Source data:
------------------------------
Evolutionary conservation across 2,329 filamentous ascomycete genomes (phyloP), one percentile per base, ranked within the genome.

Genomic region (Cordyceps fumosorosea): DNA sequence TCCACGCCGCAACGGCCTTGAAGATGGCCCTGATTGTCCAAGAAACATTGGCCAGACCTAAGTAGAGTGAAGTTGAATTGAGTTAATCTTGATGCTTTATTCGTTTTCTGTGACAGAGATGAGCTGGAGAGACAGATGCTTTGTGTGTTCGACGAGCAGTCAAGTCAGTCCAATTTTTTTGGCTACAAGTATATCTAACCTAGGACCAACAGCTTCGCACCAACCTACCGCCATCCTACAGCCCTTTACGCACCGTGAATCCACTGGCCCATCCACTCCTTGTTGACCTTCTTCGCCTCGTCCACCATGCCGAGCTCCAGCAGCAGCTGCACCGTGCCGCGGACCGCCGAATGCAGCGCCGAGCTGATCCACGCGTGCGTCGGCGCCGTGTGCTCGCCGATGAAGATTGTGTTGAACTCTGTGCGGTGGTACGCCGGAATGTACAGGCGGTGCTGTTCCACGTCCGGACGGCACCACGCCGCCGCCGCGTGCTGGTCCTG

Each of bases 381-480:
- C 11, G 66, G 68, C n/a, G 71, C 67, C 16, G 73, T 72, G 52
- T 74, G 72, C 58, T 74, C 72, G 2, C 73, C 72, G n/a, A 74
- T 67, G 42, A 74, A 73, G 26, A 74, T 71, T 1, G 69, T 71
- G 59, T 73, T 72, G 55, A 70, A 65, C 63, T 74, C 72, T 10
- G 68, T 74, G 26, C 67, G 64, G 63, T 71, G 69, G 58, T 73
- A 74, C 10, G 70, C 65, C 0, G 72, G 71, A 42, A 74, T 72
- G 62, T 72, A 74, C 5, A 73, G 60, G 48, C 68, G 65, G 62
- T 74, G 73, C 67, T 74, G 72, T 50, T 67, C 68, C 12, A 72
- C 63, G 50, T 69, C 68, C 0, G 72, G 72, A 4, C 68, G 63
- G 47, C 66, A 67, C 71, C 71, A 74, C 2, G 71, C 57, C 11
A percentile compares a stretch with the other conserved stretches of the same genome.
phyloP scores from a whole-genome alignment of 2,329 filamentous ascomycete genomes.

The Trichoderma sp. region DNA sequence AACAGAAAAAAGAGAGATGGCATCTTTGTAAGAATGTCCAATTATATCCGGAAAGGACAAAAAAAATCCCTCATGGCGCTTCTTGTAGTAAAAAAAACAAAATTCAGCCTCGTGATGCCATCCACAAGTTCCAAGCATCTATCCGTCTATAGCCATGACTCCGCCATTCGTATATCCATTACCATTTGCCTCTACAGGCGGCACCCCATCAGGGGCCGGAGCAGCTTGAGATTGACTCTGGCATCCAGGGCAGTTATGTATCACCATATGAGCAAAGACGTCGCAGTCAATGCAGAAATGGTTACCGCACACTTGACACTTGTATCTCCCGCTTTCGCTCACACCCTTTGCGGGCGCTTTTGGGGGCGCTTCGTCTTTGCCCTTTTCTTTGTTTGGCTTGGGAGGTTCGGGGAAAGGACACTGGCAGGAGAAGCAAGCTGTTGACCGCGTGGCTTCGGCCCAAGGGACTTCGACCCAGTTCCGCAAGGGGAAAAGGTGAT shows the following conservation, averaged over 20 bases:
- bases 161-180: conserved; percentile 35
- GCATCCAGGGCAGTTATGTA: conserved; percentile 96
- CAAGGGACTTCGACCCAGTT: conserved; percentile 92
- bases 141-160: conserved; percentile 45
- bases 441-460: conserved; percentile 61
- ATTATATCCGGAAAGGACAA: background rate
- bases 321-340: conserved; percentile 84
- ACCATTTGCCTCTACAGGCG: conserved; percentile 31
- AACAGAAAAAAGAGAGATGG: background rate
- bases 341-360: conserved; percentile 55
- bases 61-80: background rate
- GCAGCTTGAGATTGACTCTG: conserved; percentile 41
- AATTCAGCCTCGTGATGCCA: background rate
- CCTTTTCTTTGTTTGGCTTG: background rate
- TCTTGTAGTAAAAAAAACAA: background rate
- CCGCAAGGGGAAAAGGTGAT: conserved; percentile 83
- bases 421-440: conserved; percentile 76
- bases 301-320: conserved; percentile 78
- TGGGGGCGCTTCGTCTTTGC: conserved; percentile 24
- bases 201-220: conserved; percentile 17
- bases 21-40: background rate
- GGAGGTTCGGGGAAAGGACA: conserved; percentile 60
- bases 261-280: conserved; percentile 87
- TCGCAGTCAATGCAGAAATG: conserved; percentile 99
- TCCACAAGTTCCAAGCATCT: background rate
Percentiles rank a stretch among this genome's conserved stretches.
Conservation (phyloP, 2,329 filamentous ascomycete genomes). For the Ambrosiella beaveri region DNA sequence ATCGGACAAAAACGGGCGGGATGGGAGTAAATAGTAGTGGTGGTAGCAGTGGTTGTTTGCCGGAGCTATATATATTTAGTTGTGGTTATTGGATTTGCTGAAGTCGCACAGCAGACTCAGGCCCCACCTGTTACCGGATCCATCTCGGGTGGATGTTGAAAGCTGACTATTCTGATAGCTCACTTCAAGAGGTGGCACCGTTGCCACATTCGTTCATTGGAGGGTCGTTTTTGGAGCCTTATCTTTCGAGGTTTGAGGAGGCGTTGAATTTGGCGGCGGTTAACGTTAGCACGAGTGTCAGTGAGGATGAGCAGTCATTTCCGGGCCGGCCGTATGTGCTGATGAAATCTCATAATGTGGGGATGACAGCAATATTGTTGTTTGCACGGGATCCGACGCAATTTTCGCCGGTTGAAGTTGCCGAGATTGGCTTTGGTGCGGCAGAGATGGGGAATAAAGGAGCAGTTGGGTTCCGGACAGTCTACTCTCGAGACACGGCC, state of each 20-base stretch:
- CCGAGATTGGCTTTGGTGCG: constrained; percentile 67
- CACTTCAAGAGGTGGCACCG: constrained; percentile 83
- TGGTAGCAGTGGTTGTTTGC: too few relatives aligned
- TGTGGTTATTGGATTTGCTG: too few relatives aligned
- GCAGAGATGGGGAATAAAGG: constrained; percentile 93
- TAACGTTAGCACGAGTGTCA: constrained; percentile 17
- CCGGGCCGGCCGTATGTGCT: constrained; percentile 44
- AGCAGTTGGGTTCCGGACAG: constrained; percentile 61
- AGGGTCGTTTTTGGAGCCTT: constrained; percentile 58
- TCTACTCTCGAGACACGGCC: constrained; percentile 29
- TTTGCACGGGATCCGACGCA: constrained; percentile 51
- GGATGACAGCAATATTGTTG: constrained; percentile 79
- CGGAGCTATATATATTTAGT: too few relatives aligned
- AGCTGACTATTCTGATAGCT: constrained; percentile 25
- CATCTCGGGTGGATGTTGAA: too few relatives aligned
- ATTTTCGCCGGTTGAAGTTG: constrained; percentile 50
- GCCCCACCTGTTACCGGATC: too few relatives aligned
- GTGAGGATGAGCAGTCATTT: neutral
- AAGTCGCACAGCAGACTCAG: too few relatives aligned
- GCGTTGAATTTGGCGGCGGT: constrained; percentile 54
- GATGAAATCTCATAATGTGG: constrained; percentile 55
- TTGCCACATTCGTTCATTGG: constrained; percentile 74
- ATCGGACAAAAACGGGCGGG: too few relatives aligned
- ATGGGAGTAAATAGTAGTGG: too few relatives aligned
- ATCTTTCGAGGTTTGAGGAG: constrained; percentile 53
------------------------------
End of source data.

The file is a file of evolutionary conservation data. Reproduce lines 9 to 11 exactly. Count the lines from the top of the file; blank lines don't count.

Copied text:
- A 74, C 10, G 70, C 65, C 0, G 72, G 71, A 42, A 74, T 72
- G 62, T 72, A 74, C 5, A 73, G 60, G 48, C 68, G 65, G 62
- T 74, G 73, C 67, T 74, G 72, T 50, T 67, C 68, C 12, A 72